• 14. 14 · W. Gao et al.the corresponding blocks in M . Applying Lei to M will introduce some non-zerofills in Mkj for k, j ∈ Ancestors(i). However, as we move from the leaf nodesof the separator tree up to the root, the number of these trailing blocks becomesmaller and smaller. They eventually all vanish as the computation of S T M S iscompleted. Therefore, by interleaving Steps (2), (3) and (4) of Algorithm 1, we canreduce the amount of memory required in the calculation of S T M S. However, what we have not addressed in Section 3.1 is how L is stored. Dueto the non-zero fill introduced during the block Cholesky factorization of K, thenumber of non-zeros in L can potentially be much larger than those in K. Henceit is important to develop a technique for reducing memory usage required for L. In the AMLS implementation presented in [Kaplan 2001], each block column of Lis stored to a disk immediately after it has been used to update K and M . Such anout-of-core implementation reduces the memory requirement of AMLS significantlywhile incurring a modest amount I/O cost. In this paper, we present an alternative approach that is equally effective. Notethat L has the same block structure as K (see (7)), with Lji = Kji Kii for a −1leaf node i, and Lji = Kji Kii for a separator node i. These matrices tend to −1be denser, thus would require additional storage space to hold the nonzero fill-ins.The basic idea of our approach is to compute and store only the matrix blocksLji where i is a separator node. All other nonzero matrix blocks in L are notexplicitly computed or stored. Whenever Lji is needed, for some leaf node i, in theintermediate matrix-matrix multiplication of the form B = Lji C, we apply Kji Kii −1to C directly through a sequence of sparse triangular solves and matrix-matrixmultiplications instead of forming Lji = Kji Kii first. Such a scheme essentially −1amounts to recomputing Kji Kii whenever it is needed. Because a fully explicit −1representation of L is avoided in our approach, we call this scheme a semi-implicitrepresentation of L. We underlined in Line 10 of the pseudocode in Figure 2 where the recomputationoccurs. It is readily seen that the inner k-loop would require three matrix-matrixmultiplications if L is computed and stored explicitly. In our semi-implicit scheme,the inner k-loop requires a triangular solve in addition to three matrix-matrix mul-tiplications. If we assume the cost of a triangular solve is about the same as amatrix-matrix multiplication, the semi-implicit scheme would incur roughly 33%runtime overhead within the k-loop associated with a leaf. However, because con-structing the projected pencil (S T KS, S T M S) involves more than just these matrixmultiplications, the actual overall runtime increase measured in practice is less than15%, as we will see in Section 4.2. To give an intuitive idea of how much space might be saved, let us consider amatrix partition that consists of ℓ levels, recomputing the off-diagonal blocks of Linstead of storing them explicitly allows us to reduce the total number of storedoff-diagonal blocks from c(ℓ) to to c(ℓ − 1), where ω c(ω) = 2j j. (19) j=1If we assume that each off-diagonal block of L is dense and all off-diagonal blocksACM Transactions on Mathematical Software, Vol. V, No. N, September 2007.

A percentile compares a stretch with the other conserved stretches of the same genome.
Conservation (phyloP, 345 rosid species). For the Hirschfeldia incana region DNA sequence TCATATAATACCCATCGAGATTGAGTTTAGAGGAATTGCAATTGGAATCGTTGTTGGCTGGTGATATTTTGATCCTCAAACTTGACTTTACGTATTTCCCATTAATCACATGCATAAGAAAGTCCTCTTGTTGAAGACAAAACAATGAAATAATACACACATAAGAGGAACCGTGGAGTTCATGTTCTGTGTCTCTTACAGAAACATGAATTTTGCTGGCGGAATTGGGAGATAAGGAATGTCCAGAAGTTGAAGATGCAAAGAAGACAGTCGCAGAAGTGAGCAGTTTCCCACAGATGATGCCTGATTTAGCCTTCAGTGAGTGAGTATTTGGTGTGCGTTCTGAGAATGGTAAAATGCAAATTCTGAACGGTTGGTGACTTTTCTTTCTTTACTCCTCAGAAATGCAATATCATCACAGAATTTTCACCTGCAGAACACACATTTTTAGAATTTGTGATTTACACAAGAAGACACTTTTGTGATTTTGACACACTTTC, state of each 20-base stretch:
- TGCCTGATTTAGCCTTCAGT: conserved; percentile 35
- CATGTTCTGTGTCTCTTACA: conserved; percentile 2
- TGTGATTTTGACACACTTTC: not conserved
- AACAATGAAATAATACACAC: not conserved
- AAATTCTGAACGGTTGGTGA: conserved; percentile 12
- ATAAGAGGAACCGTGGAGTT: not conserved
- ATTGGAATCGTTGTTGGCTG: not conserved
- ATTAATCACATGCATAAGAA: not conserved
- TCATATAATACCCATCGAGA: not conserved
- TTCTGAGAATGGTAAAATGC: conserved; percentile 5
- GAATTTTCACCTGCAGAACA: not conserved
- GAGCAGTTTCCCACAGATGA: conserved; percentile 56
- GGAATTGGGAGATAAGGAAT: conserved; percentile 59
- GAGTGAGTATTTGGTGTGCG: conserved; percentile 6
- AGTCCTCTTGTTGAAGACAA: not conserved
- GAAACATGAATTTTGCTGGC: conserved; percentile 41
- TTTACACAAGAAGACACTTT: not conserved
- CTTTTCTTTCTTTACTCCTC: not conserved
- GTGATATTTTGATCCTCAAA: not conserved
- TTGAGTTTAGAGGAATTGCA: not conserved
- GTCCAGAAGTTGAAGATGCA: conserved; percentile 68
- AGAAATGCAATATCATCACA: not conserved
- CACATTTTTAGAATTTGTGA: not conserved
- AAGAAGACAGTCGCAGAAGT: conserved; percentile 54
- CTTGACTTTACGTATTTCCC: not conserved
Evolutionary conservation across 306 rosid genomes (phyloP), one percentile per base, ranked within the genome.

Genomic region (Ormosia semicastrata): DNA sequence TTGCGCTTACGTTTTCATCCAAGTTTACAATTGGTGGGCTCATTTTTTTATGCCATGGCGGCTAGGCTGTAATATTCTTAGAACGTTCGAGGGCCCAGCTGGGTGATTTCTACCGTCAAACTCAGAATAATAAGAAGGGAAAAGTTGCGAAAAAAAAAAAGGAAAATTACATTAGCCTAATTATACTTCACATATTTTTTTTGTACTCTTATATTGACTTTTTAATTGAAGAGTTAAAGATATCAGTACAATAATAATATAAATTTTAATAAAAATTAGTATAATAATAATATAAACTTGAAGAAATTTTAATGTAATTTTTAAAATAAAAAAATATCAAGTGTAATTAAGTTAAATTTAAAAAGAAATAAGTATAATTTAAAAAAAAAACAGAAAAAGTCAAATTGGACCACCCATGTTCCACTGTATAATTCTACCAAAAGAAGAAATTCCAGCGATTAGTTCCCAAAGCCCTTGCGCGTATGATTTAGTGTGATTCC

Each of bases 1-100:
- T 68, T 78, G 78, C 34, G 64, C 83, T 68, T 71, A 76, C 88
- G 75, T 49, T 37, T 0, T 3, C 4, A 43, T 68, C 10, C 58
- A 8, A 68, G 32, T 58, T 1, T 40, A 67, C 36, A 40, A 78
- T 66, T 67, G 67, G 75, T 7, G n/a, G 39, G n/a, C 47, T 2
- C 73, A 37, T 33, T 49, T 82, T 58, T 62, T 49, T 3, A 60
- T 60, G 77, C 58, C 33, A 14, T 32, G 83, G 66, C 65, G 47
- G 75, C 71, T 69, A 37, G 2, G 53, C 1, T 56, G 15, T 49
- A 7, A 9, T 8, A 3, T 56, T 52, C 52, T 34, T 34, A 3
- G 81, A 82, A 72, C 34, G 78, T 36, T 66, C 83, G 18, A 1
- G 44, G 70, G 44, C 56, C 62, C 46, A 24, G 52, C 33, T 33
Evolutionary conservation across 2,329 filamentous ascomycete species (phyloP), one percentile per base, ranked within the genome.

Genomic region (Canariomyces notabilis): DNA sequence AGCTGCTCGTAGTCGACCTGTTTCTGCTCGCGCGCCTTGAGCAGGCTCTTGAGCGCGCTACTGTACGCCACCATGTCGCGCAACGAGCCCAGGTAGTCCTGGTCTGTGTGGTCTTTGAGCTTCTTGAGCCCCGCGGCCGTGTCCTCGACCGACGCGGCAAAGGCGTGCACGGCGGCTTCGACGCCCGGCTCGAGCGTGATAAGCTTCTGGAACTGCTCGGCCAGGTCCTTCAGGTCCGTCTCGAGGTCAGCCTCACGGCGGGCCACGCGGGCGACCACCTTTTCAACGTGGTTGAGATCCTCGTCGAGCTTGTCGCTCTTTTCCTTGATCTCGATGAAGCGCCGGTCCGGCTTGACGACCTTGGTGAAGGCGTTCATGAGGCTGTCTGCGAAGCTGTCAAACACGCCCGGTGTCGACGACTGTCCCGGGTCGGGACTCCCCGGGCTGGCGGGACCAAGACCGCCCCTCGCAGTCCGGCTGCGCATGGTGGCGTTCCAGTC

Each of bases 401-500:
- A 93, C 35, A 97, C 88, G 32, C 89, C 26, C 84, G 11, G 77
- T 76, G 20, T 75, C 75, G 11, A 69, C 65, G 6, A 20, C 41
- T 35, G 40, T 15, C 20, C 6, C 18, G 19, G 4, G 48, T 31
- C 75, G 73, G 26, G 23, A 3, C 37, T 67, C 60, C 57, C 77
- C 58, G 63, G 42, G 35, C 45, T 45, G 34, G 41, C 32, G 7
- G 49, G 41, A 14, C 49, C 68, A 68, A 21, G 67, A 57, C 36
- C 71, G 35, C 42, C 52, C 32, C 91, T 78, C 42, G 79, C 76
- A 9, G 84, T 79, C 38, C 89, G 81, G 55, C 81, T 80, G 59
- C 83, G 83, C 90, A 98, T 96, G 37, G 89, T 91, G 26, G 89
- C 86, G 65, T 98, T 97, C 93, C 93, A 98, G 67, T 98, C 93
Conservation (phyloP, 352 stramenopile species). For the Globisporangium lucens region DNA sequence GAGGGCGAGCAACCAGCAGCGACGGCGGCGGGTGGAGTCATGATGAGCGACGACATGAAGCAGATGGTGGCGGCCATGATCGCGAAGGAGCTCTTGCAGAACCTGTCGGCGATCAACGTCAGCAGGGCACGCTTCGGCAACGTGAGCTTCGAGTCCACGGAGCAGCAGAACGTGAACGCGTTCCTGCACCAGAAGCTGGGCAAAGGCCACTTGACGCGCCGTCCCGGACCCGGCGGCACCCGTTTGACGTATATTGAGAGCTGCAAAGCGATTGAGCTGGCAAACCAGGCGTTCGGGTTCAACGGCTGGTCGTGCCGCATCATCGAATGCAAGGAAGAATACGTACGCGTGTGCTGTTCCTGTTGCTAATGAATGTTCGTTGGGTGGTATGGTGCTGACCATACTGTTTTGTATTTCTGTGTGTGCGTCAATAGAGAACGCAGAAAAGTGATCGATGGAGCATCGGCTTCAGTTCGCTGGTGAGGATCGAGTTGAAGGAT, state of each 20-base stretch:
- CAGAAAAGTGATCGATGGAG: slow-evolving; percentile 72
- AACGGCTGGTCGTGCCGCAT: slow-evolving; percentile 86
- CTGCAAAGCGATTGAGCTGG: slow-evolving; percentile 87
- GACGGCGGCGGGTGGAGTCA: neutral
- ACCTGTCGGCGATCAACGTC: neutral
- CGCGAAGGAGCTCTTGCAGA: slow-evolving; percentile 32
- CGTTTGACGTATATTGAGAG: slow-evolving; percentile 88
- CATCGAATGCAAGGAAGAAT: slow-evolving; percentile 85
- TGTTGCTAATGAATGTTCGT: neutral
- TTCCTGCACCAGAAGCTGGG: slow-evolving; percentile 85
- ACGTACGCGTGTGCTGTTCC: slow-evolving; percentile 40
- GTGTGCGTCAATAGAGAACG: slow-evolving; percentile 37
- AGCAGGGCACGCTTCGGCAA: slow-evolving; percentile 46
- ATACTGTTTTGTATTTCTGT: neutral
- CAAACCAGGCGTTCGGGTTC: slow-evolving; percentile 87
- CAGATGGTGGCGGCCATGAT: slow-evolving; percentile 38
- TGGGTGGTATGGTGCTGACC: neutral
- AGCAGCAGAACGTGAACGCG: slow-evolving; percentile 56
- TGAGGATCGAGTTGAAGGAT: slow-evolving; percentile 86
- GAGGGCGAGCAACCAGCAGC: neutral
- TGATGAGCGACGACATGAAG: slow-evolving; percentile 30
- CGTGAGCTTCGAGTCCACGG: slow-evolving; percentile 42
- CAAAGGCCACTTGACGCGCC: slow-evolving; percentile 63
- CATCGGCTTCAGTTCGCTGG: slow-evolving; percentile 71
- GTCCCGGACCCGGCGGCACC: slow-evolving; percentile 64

• 15. AMLS Method for Sparse Eigenvalue Problems · 15are of the same size, the percentage of memory saved for L is roughly c(l) − c(l − 1) 2l l 2l l 2l = l ≥ l = ≈ 50%. c(l) j=1 2j j l j=1 2j 2(2l− 1) But, since computing S T L−1 M L−T S without using the semi-implicit schemewould require storing not only L but also selected matrix blocks of L−1 M L−T ,the actual percentage of memory saved is lower than the estimate given here. InSection 4.2, we report the actual memory savings for two specific problems.3.3 Computing Ritz pairsSince an efficient implmentation of the AMLS algorithm requires one to interleaveSteps (2) - (5) outlined in Algorithm 1, we will combine these steps into a singlephase of the AMLS implementation. We will later refer to this phase as phase 1 ofthe AMLS computation. The rest of the AMLS calculation, which involves solvingthe projected eigenvalue problem (11) and assembling the Ritz vectors z = L−T Sq,will be lumped into phase 2 of the implementation. The projected pencil (S T KS, S T M S) is generally sparse. In fact, K ≡ S T KSis diagonal, and M ≡ S T M S typically has the same block nonzero structure asthat of M . Furthermore, the diagonal blocks of M are all diagonals. Thus, it isappropriate to use a SIL procedure to compute the desired eigenpairs of (K, M ) inthis case. However, when the dimension of the projected problem is relatively small(nproj ≤ 5000), and when the number of eigenpairs required is a large fraction ofnproj , we observe that it is often more efficient to use a dense eigensolver to computeall eigenpairs of (K, M ). When nproj becomes very large, SIL can be computationally costly too. To re-duce the cost of the Ritz value calculation, Kaplan proposed an alternative, specialsubspace iteration (SSI) scheme [Kaplan 2001]. Kaplan’s scheme first reduces theprojected pencil to an even smaller pencil by removing rows and columns of (K, M )associated with the “undesirable” diagonal entries in K. Eigenpairs of this reducedpencil (KB , MB ) are computed by the SIL algorithm. The nk Ritz vectors obtainedfrom SIL are used as the starting basis for a block inverse iteration, where nk islarger than the number of eigenvalues wanted. Denote this starting subspace byY (0) . The jth iteration of the SSI scheme comprises the following steps. First,one step of inverse iteration of the form X (j) = KB MB Y (j−1) produces another −1subspace X of size nk . Second, each vector from X (j) is paired with the corre- (j)sponding Ritz vector in Y (j−1) to form a two-dimensional subspace, from which thebest approximation to the lowest eigenpair is computed. Third, the nk Ritz vec-tors obtained from the two-dimensional projected problems form a new subspace toproject the pencil (KB , MB ), and the nk approximate eigenvectors computed fromthis projection spans the subspace Y (j) for the next iterate. The cost of the Kaplanscheme is proportional to the number of block inverse iterations performed. Per-forming more inverse iterations improves the accuracy of the approximate eigenpairsbut increases the runtime. We will compare the cost and accuracy of the Kaplan’sscheme with those of SIL in the next section. ACM Transactions on Mathematical Software, Vol. V, No. N, September 2007.